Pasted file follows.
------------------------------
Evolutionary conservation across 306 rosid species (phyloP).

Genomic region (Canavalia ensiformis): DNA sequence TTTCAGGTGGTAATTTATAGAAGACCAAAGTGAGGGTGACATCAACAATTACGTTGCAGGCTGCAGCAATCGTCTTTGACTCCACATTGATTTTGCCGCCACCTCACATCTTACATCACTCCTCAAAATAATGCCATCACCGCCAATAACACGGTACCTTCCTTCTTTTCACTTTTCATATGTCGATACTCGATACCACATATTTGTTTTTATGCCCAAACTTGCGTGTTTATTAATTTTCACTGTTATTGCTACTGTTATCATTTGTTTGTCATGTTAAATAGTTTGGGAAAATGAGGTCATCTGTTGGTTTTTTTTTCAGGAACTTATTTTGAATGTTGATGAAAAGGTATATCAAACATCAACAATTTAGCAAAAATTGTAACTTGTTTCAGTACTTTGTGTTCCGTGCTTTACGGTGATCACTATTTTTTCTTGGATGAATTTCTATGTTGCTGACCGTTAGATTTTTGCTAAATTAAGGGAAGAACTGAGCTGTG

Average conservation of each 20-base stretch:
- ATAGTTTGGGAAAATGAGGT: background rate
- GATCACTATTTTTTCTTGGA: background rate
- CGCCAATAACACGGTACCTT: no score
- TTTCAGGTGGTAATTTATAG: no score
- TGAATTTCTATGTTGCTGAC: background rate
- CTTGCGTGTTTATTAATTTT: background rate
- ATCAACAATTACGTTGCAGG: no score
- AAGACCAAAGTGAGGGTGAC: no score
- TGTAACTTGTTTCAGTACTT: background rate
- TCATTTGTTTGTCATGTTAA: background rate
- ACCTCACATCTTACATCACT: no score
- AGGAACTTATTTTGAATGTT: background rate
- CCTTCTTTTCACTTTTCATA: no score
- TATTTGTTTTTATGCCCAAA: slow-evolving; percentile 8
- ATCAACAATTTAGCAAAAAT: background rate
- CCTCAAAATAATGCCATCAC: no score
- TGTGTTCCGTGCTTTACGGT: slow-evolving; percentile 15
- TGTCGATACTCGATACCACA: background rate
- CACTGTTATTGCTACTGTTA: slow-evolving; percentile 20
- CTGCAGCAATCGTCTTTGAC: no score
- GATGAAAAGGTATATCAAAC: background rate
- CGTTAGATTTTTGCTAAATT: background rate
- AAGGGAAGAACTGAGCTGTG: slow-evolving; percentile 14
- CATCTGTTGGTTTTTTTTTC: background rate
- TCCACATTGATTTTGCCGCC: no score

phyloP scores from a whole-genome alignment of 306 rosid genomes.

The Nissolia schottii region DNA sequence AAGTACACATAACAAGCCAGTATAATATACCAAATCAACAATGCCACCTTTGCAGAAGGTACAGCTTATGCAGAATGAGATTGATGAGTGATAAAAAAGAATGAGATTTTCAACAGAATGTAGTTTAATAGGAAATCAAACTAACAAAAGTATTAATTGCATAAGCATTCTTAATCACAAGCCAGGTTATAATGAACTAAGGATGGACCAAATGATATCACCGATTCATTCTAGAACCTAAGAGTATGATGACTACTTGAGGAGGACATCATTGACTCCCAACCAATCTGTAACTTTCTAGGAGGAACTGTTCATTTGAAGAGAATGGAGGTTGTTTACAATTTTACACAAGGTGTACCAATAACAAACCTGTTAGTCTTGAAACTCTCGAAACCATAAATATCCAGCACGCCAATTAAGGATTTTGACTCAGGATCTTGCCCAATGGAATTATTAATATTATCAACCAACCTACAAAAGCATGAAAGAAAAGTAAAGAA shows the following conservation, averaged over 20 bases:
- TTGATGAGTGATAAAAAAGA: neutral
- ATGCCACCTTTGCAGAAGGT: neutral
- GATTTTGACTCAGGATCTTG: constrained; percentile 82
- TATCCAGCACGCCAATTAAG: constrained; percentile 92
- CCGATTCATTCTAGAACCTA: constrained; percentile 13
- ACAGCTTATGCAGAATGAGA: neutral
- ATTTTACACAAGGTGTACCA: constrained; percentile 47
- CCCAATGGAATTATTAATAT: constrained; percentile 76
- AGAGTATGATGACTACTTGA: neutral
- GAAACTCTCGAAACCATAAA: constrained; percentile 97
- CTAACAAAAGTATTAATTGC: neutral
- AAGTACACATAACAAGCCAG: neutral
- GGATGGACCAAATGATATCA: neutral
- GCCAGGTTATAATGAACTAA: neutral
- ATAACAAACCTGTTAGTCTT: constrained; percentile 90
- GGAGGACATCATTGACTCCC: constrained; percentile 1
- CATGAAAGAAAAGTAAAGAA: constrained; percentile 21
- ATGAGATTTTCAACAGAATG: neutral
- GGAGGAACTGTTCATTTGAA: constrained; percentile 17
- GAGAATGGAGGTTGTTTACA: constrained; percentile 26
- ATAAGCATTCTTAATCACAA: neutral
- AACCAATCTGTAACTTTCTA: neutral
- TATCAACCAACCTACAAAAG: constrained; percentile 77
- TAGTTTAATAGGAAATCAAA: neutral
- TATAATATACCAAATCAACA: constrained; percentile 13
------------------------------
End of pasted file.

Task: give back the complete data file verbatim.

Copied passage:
Evolutionary conservation across 306 rosid species (phyloP).

Genomic region (Canavalia ensiformis): DNA sequence TTTCAGGTGGTAATTTATAGAAGACCAAAGTGAGGGTGACATCAACAATTACGTTGCAGGCTGCAGCAATCGTCTTTGACTCCACATTGATTTTGCCGCCACCTCACATCTTACATCACTCCTCAAAATAATGCCATCACCGCCAATAACACGGTACCTTCCTTCTTTTCACTTTTCATATGTCGATACTCGATACCACATATTTGTTTTTATGCCCAAACTTGCGTGTTTATTAATTTTCACTGTTATTGCTACTGTTATCATTTGTTTGTCATGTTAAATAGTTTGGGAAAATGAGGTCATCTGTTGGTTTTTTTTTCAGGAACTTATTTTGAATGTTGATGAAAAGGTATATCAAACATCAACAATTTAGCAAAAATTGTAACTTGTTTCAGTACTTTGTGTTCCGTGCTTTACGGTGATCACTATTTTTTCTTGGATGAATTTCTATGTTGCTGACCGTTAGATTTTTGCTAAATTAAGGGAAGAACTGAGCTGTG

Average conservation of each 20-base stretch:
- ATAGTTTGGGAAAATGAGGT: background rate
- GATCACTATTTTTTCTTGGA: background rate
- CGCCAATAACACGGTACCTT: no score
- TTTCAGGTGGTAATTTATAG: no score
- TGAATTTCTATGTTGCTGAC: background rate
- CTTGCGTGTTTATTAATTTT: background rate
- ATCAACAATTACGTTGCAGG: no score
- AAGACCAAAGTGAGGGTGAC: no score
- TGTAACTTGTTTCAGTACTT: background rate
- TCATTTGTTTGTCATGTTAA: background rate
- ACCTCACATCTTACATCACT: no score
- AGGAACTTATTTTGAATGTT: background rate
- CCTTCTTTTCACTTTTCATA: no score
- TATTTGTTTTTATGCCCAAA: slow-evolving; percentile 8
- ATCAACAATTTAGCAAAAAT: background rate
- CCTCAAAATAATGCCATCAC: no score
- TGTGTTCCGTGCTTTACGGT: slow-evolving; percentile 15
- TGTCGATACTCGATACCACA: background rate
- CACTGTTATTGCTACTGTTA: slow-evolving; percentile 20
- CTGCAGCAATCGTCTTTGAC: no score
- GATGAAAAGGTATATCAAAC: background rate
- CGTTAGATTTTTGCTAAATT: background rate
- AAGGGAAGAACTGAGCTGTG: slow-evolving; percentile 14
- CATCTGTTGGTTTTTTTTTC: background rate
- TCCACATTGATTTTGCCGCC: no score

phyloP scores from a whole-genome alignment of 306 rosid genomes.

The Nissolia schottii region DNA sequence AAGTACACATAACAAGCCAGTATAATATACCAAATCAACAATGCCACCTTTGCAGAAGGTACAGCTTATGCAGAATGAGATTGATGAGTGATAAAAAAGAATGAGATTTTCAACAGAATGTAGTTTAATAGGAAATCAAACTAACAAAAGTATTAATTGCATAAGCATTCTTAATCACAAGCCAGGTTATAATGAACTAAGGATGGACCAAATGATATCACCGATTCATTCTAGAACCTAAGAGTATGATGACTACTTGAGGAGGACATCATTGACTCCCAACCAATCTGTAACTTTCTAGGAGGAACTGTTCATTTGAAGAGAATGGAGGTTGTTTACAATTTTACACAAGGTGTACCAATAACAAACCTGTTAGTCTTGAAACTCTCGAAACCATAAATATCCAGCACGCCAATTAAGGATTTTGACTCAGGATCTTGCCCAATGGAATTATTAATATTATCAACCAACCTACAAAAGCATGAAAGAAAAGTAAAGAA shows the following conservation, averaged over 20 bases:
- TTGATGAGTGATAAAAAAGA: neutral
- ATGCCACCTTTGCAGAAGGT: neutral
- GATTTTGACTCAGGATCTTG: constrained; percentile 82
- TATCCAGCACGCCAATTAAG: constrained; percentile 92
- CCGATTCATTCTAGAACCTA: constrained; percentile 13
- ACAGCTTATGCAGAATGAGA: neutral
- ATTTTACACAAGGTGTACCA: constrained; percentile 47
- CCCAATGGAATTATTAATAT: constrained; percentile 76
- AGAGTATGATGACTACTTGA: neutral
- GAAACTCTCGAAACCATAAA: constrained; percentile 97
- CTAACAAAAGTATTAATTGC: neutral
- AAGTACACATAACAAGCCAG: neutral
- GGATGGACCAAATGATATCA: neutral
- GCCAGGTTATAATGAACTAA: neutral
- ATAACAAACCTGTTAGTCTT: constrained; percentile 90
- GGAGGACATCATTGACTCCC: constrained; percentile 1
- CATGAAAGAAAAGTAAAGAA: constrained; percentile 21
- ATGAGATTTTCAACAGAATG: neutral
- GGAGGAACTGTTCATTTGAA: constrained; percentile 17
- GAGAATGGAGGTTGTTTACA: constrained; percentile 26
- ATAAGCATTCTTAATCACAA: neutral
- AACCAATCTGTAACTTTCTA: neutral
- TATCAACCAACCTACAAAAG: constrained; percentile 77
- TAGTTTAATAGGAAATCAAA: neutral
- TATAATATACCAAATCAACA: constrained; percentile 13